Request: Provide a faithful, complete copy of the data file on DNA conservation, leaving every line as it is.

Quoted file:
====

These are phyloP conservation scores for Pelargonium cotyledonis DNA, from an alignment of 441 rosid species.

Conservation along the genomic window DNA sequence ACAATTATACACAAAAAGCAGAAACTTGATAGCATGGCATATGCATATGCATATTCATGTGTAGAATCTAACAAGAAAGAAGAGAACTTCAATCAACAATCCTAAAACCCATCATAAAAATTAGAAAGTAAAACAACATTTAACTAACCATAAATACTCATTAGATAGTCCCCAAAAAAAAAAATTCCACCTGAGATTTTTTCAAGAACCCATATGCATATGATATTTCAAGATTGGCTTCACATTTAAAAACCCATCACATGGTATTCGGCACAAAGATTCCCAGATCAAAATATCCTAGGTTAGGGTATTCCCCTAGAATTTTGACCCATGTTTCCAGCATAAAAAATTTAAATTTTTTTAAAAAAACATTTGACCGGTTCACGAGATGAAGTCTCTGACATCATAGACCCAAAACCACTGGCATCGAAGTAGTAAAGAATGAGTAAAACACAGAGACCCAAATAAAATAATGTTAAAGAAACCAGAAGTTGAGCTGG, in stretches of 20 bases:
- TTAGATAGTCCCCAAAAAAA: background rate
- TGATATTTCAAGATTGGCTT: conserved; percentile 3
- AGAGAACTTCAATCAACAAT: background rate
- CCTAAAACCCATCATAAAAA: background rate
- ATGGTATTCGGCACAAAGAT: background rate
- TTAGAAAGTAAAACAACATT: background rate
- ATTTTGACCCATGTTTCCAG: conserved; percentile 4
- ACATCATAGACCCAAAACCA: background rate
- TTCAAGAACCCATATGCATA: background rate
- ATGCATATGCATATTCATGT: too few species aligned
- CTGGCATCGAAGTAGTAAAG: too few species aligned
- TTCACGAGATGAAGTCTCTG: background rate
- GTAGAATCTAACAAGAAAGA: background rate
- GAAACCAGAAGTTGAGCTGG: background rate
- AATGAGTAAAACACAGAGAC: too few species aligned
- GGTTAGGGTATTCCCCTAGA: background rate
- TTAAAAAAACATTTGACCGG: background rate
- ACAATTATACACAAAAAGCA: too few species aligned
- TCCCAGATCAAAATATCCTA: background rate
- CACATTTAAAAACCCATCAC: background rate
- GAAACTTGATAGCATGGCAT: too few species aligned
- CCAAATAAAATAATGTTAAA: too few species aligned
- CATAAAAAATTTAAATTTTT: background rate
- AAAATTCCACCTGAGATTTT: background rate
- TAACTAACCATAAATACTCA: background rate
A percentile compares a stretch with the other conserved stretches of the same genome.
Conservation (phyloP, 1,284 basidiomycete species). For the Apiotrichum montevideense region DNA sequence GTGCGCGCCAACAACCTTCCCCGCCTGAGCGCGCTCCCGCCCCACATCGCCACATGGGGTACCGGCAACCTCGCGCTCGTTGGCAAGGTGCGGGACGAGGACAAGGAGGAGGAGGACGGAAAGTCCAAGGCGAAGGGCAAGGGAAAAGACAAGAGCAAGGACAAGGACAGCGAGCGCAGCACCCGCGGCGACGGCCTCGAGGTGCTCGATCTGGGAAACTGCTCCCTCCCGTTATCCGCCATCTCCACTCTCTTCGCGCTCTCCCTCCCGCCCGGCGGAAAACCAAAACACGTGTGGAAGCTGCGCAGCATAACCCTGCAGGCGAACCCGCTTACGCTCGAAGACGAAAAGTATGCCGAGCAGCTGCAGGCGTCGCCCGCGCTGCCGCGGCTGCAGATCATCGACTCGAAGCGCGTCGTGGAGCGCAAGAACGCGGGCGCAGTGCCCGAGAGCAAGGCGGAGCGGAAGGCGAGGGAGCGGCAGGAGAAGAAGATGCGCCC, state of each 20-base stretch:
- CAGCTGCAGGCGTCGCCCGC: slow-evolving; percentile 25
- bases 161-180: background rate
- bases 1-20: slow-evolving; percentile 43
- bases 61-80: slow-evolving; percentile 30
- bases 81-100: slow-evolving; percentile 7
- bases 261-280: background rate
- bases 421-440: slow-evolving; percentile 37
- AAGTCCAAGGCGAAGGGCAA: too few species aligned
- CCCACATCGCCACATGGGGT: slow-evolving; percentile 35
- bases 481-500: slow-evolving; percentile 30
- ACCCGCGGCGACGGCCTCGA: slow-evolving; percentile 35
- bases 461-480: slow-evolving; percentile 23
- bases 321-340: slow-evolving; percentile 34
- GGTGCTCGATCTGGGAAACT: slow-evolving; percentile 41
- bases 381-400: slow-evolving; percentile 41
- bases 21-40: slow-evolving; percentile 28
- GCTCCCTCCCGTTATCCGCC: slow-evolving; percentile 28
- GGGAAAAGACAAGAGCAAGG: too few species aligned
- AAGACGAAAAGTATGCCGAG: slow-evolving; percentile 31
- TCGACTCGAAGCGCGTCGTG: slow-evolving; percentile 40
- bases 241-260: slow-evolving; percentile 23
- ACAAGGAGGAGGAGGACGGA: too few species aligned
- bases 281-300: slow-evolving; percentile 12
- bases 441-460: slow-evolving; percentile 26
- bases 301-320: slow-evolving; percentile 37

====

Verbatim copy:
These are phyloP conservation scores for Pelargonium cotyledonis DNA, from an alignment of 441 rosid species.

Conservation along the genomic window DNA sequence ACAATTATACACAAAAAGCAGAAACTTGATAGCATGGCATATGCATATGCATATTCATGTGTAGAATCTAACAAGAAAGAAGAGAACTTCAATCAACAATCCTAAAACCCATCATAAAAATTAGAAAGTAAAACAACATTTAACTAACCATAAATACTCATTAGATAGTCCCCAAAAAAAAAAATTCCACCTGAGATTTTTTCAAGAACCCATATGCATATGATATTTCAAGATTGGCTTCACATTTAAAAACCCATCACATGGTATTCGGCACAAAGATTCCCAGATCAAAATATCCTAGGTTAGGGTATTCCCCTAGAATTTTGACCCATGTTTCCAGCATAAAAAATTTAAATTTTTTTAAAAAAACATTTGACCGGTTCACGAGATGAAGTCTCTGACATCATAGACCCAAAACCACTGGCATCGAAGTAGTAAAGAATGAGTAAAACACAGAGACCCAAATAAAATAATGTTAAAGAAACCAGAAGTTGAGCTGG, in stretches of 20 bases:
- TTAGATAGTCCCCAAAAAAA: background rate
- TGATATTTCAAGATTGGCTT: conserved; percentile 3
- AGAGAACTTCAATCAACAAT: background rate
- CCTAAAACCCATCATAAAAA: background rate
- ATGGTATTCGGCACAAAGAT: background rate
- TTAGAAAGTAAAACAACATT: background rate
- ATTTTGACCCATGTTTCCAG: conserved; percentile 4
- ACATCATAGACCCAAAACCA: background rate
- TTCAAGAACCCATATGCATA: background rate
- ATGCATATGCATATTCATGT: too few species aligned
- CTGGCATCGAAGTAGTAAAG: too few species aligned
- TTCACGAGATGAAGTCTCTG: background rate
- GTAGAATCTAACAAGAAAGA: background rate
- GAAACCAGAAGTTGAGCTGG: background rate
- AATGAGTAAAACACAGAGAC: too few species aligned
- GGTTAGGGTATTCCCCTAGA: background rate
- TTAAAAAAACATTTGACCGG: background rate
- ACAATTATACACAAAAAGCA: too few species aligned
- TCCCAGATCAAAATATCCTA: background rate
- CACATTTAAAAACCCATCAC: background rate
- GAAACTTGATAGCATGGCAT: too few species aligned
- CCAAATAAAATAATGTTAAA: too few species aligned
- CATAAAAAATTTAAATTTTT: background rate
- AAAATTCCACCTGAGATTTT: background rate
- TAACTAACCATAAATACTCA: background rate
A percentile compares a stretch with the other conserved stretches of the same genome.
Conservation (phyloP, 1,284 basidiomycete species). For the Apiotrichum montevideense region DNA sequence GTGCGCGCCAACAACCTTCCCCGCCTGAGCGCGCTCCCGCCCCACATCGCCACATGGGGTACCGGCAACCTCGCGCTCGTTGGCAAGGTGCGGGACGAGGACAAGGAGGAGGAGGACGGAAAGTCCAAGGCGAAGGGCAAGGGAAAAGACAAGAGCAAGGACAAGGACAGCGAGCGCAGCACCCGCGGCGACGGCCTCGAGGTGCTCGATCTGGGAAACTGCTCCCTCCCGTTATCCGCCATCTCCACTCTCTTCGCGCTCTCCCTCCCGCCCGGCGGAAAACCAAAACACGTGTGGAAGCTGCGCAGCATAACCCTGCAGGCGAACCCGCTTACGCTCGAAGACGAAAAGTATGCCGAGCAGCTGCAGGCGTCGCCCGCGCTGCCGCGGCTGCAGATCATCGACTCGAAGCGCGTCGTGGAGCGCAAGAACGCGGGCGCAGTGCCCGAGAGCAAGGCGGAGCGGAAGGCGAGGGAGCGGCAGGAGAAGAAGATGCGCCC, state of each 20-base stretch:
- CAGCTGCAGGCGTCGCCCGC: slow-evolving; percentile 25
- bases 161-180: background rate
- bases 1-20: slow-evolving; percentile 43
- bases 61-80: slow-evolving; percentile 30
- bases 81-100: slow-evolving; percentile 7
- bases 261-280: background rate
- bases 421-440: slow-evolving; percentile 37
- AAGTCCAAGGCGAAGGGCAA: too few species aligned
- CCCACATCGCCACATGGGGT: slow-evolving; percentile 35
- bases 481-500: slow-evolving; percentile 30
- ACCCGCGGCGACGGCCTCGA: slow-evolving; percentile 35
- bases 461-480: slow-evolving; percentile 23
- bases 321-340: slow-evolving; percentile 34
- GGTGCTCGATCTGGGAAACT: slow-evolving; percentile 41
- bases 381-400: slow-evolving; percentile 41
- bases 21-40: slow-evolving; percentile 28
- GCTCCCTCCCGTTATCCGCC: slow-evolving; percentile 28
- GGGAAAAGACAAGAGCAAGG: too few species aligned
- AAGACGAAAAGTATGCCGAG: slow-evolving; percentile 31
- TCGACTCGAAGCGCGTCGTG: slow-evolving; percentile 40
- bases 241-260: slow-evolving; percentile 23
- ACAAGGAGGAGGAGGACGGA: too few species aligned
- bases 281-300: slow-evolving; percentile 12
- bases 441-460: slow-evolving; percentile 26
- bases 301-320: slow-evolving; percentile 37